Matthew Shepard: Astonishing Murder of a Gay Man

My last blog post discussed the case of Christopher Wilder, an Australian serial killer who terrorized the United States in 1984. This week, we look at the murder of Matthew Shepard. In 1998, two young men abducted Shepard, tortured him, and left him to die.

Matthew Shepard

Matthew Shepard was born in 1976 in Casper, Wyoming. He and his younger brother attended schools in Casper through Matthew’s junior year in high school.

In 1994, Matthew’s father took a job with the Saudi Arabian Oil Group and moved the family to a residential camp in Dhahran, Saudi Arabia. Matthew studied at the American School in Switzerland for his senior year of high school, graduating in May 1995.

Matthew Wayne Shepard (Kickstarter)
Matthew Wayne Shepard (Kickstarter)

After high school, Matthew first studied at Catawba College in North Carolina and Casper College in Wyoming. He then enrolled in the University of Wyoming in Laramie as a political science major.

Murder of Matthew Shepard

On October 6, 1998, Aaron McKinney and Russell Henderson approached Matthew in Laramie’s Fireside Lounge. McKinney and Henderson offered to give Matthew a ride home. Instead, they drove to a remote area and proceeded to rob, pistol-whip, and torture him. They concluded the attack by tying him to a split rail fence and leaving him to die. (News reports erroneously identified the fence as barbed wire.)

Matthew's ordeal started outside the Fireside Lounge (Pinterest)
Matthew’s ordeal started outside the Fireside Lounge (Pinterest)

McKinney and Henderson returned to town after attacking Matthew, leaving him tied to the fence in near-freezing temperatures. McKinney proceeded to pick a fight with two men, nineteen-year-old Emiliano Morales and eighteen-year-old Jeremy Herrara. The fight resulted in head wounds for both Morales and McKinney. Police officer Flint Waters arrived at the scene of the fight and arrested Henderson. When he searched McKinney’s truck, he found a blood-smeared gun. He also found Shepard’s shoes and credit card. Henderson and McKinney later tried to persuade their girlfriends to provide alibis for them and help them dispose of evidence.

Russell Henderson (L) and Aaron McKinney (R) after their arrest (CBS News)
Russell Henderson (L) and Aaron McKinney (R) after their arrest (CBS News)

Eighteen hours after the attack, a cyclist, Aaron Kreifels, discovered Matthew still tied to the fence. (Kreifels first thought the young man he saw was a scarecrow.) Shepard was in a coma but still alive—barely. First responders took him to Ivinson Memorial Hospital in Laramie. However, doctors soon transferred him to the more advanced trauma ward at Poudre Valley Hospital in Fort Collins, Colorado.

Laramie police take custody of evidence at the scene of Matthew Shepard's fatal attack (John Epperson/AP)
Laramie police take custody of evidence at the scene of Matthew Shepard’s fatal attack (John Epperson/AP)

Matthew’s head injuries affected his body’s ability to regulate his vital functions and were too severe for doctors to operate. He died six days after the attack on October 12, 1998. He was twenty-one.

Matthew Shepard’s Killers Face Justice

Police arrested McKinney and Henderson and charged them with attempted murder, kidnapping, and aggravated robbery. After Matthew died, they upgraded charges from attempted murder to first-degree murder. Authorities charged their girlfriends, Kristen Price and Chasity Pasley, with being accessories after the fact.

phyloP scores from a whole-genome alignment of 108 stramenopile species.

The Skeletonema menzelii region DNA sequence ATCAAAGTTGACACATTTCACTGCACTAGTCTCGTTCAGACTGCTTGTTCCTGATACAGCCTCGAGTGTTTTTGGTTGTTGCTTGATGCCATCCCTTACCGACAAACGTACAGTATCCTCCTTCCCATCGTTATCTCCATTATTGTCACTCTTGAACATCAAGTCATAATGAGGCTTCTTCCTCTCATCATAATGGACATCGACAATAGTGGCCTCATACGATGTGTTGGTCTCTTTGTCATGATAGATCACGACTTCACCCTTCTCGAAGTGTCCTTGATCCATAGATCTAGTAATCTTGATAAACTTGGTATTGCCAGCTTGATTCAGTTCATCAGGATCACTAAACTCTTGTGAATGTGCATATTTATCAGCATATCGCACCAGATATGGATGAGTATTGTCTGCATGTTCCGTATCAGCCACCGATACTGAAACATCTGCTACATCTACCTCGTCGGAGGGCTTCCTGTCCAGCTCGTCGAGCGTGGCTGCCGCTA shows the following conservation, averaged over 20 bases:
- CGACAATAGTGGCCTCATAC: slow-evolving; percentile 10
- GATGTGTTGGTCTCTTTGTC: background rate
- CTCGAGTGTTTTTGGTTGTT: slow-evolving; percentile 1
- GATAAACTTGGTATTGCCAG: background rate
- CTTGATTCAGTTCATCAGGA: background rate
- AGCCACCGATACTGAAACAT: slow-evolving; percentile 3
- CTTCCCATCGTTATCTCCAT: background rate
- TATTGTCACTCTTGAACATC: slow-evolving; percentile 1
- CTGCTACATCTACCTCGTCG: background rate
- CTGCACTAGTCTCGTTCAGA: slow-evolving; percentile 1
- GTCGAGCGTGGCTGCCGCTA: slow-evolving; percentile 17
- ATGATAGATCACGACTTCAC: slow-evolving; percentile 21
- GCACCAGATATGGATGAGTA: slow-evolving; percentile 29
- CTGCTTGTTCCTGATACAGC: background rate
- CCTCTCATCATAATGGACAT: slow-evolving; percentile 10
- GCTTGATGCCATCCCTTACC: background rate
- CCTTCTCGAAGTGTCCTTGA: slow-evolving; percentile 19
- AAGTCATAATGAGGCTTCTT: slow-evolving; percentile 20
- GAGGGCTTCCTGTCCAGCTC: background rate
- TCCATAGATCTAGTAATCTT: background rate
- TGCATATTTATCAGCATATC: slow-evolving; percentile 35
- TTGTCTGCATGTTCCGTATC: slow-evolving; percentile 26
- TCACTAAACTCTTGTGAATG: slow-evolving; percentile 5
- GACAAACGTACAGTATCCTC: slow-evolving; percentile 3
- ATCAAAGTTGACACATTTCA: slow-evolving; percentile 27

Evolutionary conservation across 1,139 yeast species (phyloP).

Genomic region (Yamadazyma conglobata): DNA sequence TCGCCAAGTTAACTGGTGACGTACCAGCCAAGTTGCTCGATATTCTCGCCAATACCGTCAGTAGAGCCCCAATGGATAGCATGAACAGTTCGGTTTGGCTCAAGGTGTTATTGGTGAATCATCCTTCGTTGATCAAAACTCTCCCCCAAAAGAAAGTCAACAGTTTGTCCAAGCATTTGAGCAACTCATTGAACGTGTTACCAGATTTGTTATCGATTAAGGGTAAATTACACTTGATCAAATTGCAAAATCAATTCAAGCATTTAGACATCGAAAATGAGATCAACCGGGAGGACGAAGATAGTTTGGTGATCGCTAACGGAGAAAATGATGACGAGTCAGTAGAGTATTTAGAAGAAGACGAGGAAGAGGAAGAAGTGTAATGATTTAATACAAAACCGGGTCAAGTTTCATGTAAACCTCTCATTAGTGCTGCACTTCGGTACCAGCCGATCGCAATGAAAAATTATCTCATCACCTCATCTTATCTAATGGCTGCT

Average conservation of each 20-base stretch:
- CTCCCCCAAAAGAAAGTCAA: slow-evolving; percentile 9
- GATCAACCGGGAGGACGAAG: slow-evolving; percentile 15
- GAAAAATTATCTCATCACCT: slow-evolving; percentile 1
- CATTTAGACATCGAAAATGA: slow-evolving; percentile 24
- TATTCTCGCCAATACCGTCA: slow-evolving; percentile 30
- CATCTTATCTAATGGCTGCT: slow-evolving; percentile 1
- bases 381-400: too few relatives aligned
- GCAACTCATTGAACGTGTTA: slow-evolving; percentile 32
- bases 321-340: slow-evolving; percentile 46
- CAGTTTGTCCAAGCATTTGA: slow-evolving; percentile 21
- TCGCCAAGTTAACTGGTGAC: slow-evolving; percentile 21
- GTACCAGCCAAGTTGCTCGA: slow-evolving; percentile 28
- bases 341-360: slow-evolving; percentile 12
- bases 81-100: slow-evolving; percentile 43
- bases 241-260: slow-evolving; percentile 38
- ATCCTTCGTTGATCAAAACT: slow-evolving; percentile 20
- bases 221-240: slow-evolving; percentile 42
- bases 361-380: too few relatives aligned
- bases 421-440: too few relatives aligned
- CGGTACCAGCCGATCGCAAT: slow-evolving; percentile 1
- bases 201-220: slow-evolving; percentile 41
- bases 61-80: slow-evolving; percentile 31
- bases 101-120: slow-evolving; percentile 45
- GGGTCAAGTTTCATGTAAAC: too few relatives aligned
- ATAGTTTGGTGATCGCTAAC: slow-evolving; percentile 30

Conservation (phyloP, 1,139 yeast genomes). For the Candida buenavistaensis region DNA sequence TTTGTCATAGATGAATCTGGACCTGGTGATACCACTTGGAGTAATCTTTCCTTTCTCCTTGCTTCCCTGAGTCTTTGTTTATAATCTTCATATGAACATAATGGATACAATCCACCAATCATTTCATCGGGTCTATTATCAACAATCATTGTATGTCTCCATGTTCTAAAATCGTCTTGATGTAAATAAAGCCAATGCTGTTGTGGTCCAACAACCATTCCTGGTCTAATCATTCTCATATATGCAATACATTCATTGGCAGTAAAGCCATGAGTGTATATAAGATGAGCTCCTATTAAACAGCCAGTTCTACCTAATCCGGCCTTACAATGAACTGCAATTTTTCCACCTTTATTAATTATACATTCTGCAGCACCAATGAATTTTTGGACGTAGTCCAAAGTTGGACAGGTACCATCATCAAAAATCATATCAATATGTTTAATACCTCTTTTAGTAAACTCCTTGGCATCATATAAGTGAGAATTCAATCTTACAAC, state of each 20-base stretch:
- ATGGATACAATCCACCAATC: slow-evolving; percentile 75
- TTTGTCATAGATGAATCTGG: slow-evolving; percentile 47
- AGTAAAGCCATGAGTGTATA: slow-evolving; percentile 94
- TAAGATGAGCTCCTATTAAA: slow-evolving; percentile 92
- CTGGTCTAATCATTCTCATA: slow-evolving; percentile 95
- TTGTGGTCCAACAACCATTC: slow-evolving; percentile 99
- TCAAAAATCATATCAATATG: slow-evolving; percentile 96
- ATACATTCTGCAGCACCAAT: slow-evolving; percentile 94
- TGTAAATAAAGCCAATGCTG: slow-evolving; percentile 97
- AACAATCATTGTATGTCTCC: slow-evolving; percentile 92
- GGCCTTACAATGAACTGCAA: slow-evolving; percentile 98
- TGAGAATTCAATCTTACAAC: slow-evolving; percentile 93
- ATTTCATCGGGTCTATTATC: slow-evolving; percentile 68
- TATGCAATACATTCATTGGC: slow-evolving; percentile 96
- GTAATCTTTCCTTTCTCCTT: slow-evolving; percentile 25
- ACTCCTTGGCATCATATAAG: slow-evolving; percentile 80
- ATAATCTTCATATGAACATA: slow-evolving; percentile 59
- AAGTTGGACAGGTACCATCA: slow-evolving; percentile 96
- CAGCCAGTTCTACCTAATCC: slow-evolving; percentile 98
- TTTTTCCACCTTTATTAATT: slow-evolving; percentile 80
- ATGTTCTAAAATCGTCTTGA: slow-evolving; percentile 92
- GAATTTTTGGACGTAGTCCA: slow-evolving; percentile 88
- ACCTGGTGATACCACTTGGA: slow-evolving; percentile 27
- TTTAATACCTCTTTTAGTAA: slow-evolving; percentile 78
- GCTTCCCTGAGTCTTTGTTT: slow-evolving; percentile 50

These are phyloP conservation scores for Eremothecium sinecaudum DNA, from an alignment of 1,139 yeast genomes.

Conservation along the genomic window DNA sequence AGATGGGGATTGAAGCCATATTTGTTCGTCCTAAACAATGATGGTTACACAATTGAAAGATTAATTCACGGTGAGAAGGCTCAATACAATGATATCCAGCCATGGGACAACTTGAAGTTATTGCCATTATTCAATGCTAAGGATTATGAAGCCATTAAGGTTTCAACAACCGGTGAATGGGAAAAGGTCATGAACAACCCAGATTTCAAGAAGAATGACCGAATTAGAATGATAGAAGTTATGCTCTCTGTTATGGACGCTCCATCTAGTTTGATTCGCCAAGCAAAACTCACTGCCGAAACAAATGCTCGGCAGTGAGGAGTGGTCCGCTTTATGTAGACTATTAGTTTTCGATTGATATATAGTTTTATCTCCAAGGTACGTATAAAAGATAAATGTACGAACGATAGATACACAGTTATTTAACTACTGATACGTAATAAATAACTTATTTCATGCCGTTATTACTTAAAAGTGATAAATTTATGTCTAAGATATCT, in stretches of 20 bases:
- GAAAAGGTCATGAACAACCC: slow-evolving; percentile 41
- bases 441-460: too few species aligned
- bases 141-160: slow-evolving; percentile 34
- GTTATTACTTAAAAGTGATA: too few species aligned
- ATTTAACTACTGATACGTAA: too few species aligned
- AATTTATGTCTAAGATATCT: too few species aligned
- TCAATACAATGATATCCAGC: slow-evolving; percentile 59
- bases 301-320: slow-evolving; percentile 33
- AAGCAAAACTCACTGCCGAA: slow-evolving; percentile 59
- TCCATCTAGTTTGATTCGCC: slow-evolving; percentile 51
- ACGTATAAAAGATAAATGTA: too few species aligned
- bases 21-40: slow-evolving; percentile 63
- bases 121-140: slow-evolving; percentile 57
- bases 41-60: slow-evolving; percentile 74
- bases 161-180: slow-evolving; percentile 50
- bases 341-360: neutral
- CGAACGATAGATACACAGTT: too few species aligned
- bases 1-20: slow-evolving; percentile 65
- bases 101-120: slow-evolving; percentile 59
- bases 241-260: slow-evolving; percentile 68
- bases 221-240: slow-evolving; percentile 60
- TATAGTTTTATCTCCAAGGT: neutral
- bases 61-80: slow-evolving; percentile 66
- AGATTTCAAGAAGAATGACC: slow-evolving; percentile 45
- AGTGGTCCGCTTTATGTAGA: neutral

There was some controversy over the motivation for this heinous crime. Sergeant Rob Debree testified that McKinney had stated in an interview that he and Henderson had identified Matthew as a robbery target and pretended to be gay to lure him out to their truck. McKinney further stated that McKinney had attacked Shepard after Shepard put his hand on McKinney’s knee. Price told another detective that McKinney told her McKinney’s feelings about gays triggered the violence against Matthew.

Matthew Shepard (Matthew Shepard Foundation)
Matthew Shepard (Matthew Shepard Foundation)

In December 1998, Pasley pleaded guilty to being an accessory after the fact to first-degree murder. Henderson avoided going to trial by pleading guilty to murder and kidnapping charges on April 5, 1999. District Judge Jeffrey A. Donnell sentenced him to two consecutive life terms despite Henderson’s lawyer arguing that he had not targeted Matthew because he was gay. Henderson avoided the death penalty by agreeing to testify against McKinney.

McKinney’s trial took place in October and November 1999. Prosecutor Cal Rerucha alleged that McKinney and Henderson pretended to be gay to gain Shepard’s trust. McKinney’s lawyer attempted to put forward a gay panic defense, arguing that McKinney was driven temporarily insane by Matthew’s sexual advances. The judge promptly rejected this defense. Rerucha argued that the killing had been premeditated, driven by “greed and violence” rather than Shepard’s sexual orientation. The jury convicted McKinney of felony murder.

Matthew’s parents brokered a deal that resulted in McKinney receiving two consecutive life terms without the possibility of parole.


Following her testimony at McKinney’s trial, Price pleaded guilty to a reduced charge of misdemeanor interference with a police officer.

Despite disagreements over whether Matthew’s being gay was a motivation, his murder is generally considered a hate crime.

Today (2023), Aaron McKinney and Russell Henderson are forty-five years old. McKinney resides at the Wyoming State Penitentiary in Rawlins, while Henderson is at the Wyoming Medium Correctional Institution in Torrington.

In 2009, Matthew’s mother, Judy Shepard, wrote a book, The Meaning of Matthew, about her son’s life and death.

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